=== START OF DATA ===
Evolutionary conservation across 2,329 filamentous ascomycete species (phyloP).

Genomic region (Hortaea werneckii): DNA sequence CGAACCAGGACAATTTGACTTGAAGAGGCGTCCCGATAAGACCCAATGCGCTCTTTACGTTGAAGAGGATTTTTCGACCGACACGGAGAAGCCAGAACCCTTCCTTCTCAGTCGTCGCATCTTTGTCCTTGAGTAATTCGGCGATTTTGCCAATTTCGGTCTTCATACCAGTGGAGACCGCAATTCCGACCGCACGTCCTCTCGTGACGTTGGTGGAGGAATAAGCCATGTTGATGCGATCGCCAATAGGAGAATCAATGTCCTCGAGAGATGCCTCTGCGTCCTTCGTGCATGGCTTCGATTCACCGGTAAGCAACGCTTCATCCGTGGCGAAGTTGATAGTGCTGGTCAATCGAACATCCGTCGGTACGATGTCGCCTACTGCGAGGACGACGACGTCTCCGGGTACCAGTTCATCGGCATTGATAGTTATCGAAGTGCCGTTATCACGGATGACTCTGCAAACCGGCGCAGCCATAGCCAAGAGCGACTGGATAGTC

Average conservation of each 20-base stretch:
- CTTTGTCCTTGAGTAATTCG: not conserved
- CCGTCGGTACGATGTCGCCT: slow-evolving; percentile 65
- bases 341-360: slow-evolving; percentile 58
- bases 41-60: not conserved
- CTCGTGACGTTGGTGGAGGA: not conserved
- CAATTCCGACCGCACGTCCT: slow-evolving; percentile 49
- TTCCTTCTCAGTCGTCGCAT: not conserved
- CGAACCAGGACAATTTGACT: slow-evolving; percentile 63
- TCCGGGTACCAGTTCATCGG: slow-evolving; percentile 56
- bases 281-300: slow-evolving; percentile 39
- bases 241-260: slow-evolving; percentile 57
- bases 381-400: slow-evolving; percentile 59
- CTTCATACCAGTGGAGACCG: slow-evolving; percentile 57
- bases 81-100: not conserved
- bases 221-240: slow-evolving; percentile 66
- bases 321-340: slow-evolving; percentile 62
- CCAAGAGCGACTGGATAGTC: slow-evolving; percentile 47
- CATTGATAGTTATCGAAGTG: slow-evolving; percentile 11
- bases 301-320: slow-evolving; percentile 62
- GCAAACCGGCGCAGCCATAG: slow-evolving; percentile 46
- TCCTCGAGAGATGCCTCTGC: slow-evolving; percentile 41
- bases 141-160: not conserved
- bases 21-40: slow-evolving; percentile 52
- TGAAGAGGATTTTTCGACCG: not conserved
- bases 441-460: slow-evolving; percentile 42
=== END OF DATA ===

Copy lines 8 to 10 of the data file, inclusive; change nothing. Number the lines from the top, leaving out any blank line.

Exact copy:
- CTCGTGACGTTGGTGGAGGA: not conserved
- CAATTCCGACCGCACGTCCT: slow-evolving; percentile 49
- TTCCTTCTCAGTCGTCGCAT: not conserved